Artist January Hooker walked down the hallway at Coastside Adult Day Health Center in Half Moon Bay, giving a tour of her “Healing Windows,” a collection of 10 petite landscape murals inside painted elliptical window frames.
“I planned a curved window because it’s much more calming than square edges, which makes you feel confined,” said Hooker.
Hooker, who many Coastsiders know from her idyllic depictions of the Half Moon Bay Art and Pumpkin Festival, started the “Healing Windows” series in 2014. Then and now, her goal has been to brighten up the space for the participants at the center, who are predominantly seniors living with physical and mental conditions that require extra care.
“I thought of the name ‘Healing Windows,’ because if the participants can walk up and down the hall, maybe they can make some connections with their memory,” said Hooker, explaining that some participants at the center have dementia and Alzheimer’s.
All the “Healing Windows” are positioned at eye level for the sake of verisimilitude. “It’s almost like you could lean out of it,” said Hooker.
In a way, a stroll past the paintings feels like a tour along the coast. Take in a view of the James Johnston House here, gaze out over the bluffs at Poplar Beach there, admire the Montara Lighthouse in the distance.
After taking a long hiatus from the project due to life events and later the global pandemic, Hooker resumed work in early February in order to complete the 11th and final painting in the “Healing Windows” series. She has been spending about 12-15 hours a week at Coastside Adult Day Health Center and makes a point of painting during times when she can interact with the participants and they with her.
“A woman told me the other day, ‘I’ve been to that ocean,’” said Hooker.
The last “Healing Window,” a gift from the Minoletti family, pays tribute to the late Anne and Til Minoletti. What stands out first about it is that it stretches from floor to ceiling — so it's much larger than the other paintings. And instead of a slumbering country field or a dancing cypress tree, it shows a large manicured garden with pampered rose bushes and handsome hedges. In the foreground is a majestic flower arbor that will eventually be embellished with blooms.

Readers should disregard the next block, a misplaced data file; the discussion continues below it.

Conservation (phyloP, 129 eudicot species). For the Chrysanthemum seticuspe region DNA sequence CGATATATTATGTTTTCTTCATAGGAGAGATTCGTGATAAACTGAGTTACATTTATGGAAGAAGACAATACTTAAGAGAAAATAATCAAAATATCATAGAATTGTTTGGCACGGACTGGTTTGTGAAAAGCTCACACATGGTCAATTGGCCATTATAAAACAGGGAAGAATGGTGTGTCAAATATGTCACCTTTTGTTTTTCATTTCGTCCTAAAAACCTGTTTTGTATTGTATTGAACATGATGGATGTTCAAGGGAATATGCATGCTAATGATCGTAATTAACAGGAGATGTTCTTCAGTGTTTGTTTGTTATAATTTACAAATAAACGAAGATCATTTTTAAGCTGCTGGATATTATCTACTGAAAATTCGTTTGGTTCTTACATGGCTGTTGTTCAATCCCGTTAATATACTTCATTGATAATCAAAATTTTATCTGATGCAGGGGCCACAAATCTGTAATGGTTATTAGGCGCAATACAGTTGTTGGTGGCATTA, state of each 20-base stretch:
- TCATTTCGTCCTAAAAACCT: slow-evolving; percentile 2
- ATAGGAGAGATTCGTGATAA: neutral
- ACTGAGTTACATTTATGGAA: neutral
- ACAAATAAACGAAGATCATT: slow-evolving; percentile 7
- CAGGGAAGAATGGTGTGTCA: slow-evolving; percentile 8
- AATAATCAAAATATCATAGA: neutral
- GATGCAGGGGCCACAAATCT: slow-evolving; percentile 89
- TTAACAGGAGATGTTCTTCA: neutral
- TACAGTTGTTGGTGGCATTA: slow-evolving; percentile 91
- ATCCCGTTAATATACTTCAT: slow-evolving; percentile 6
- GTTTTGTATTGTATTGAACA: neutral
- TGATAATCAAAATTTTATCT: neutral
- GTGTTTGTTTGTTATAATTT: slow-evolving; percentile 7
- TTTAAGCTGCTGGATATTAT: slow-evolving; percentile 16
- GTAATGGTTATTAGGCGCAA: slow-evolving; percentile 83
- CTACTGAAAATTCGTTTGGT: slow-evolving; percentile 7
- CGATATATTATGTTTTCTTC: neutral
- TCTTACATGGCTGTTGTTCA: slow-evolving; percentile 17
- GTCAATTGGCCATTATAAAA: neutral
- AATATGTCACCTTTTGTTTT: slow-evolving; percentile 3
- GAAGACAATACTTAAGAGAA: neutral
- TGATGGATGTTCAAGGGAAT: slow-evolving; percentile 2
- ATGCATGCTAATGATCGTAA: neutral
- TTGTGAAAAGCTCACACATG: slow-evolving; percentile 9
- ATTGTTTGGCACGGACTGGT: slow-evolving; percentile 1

Standing in front of her work cart, Hooker picks up a pile of postcard-size images of other paintings she has done of flowers. Up until now, Hooker has always painted “Healing Windows” based on photographs she had taken. Smiling, she said the scene in this last “Healing Window” is from her fantasy.
“I put purple pansies here and tulips there,” she said. “Maybe I’ll do some coral over here. Each row is a garden.”
This version corrects the names associated with the last Healing Window.
Welcome to the discussion.
Keep it Clean. Please avoid obscene, vulgar, lewd, racist or sexually-oriented language.
PLEASE TURN OFF YOUR CAPS LOCK.
Don't Threaten. Threats of harming another person will not be tolerated.
Be Truthful. Don't knowingly lie about anyone or anything.
Be Nice. No racism, sexism or any sort of -ism that is degrading to another person.
Be Proactive. Use the 'Report' link on each comment to let us know of abusive posts.
Share with Us. We'd love to hear eyewitness accounts, the history behind an article.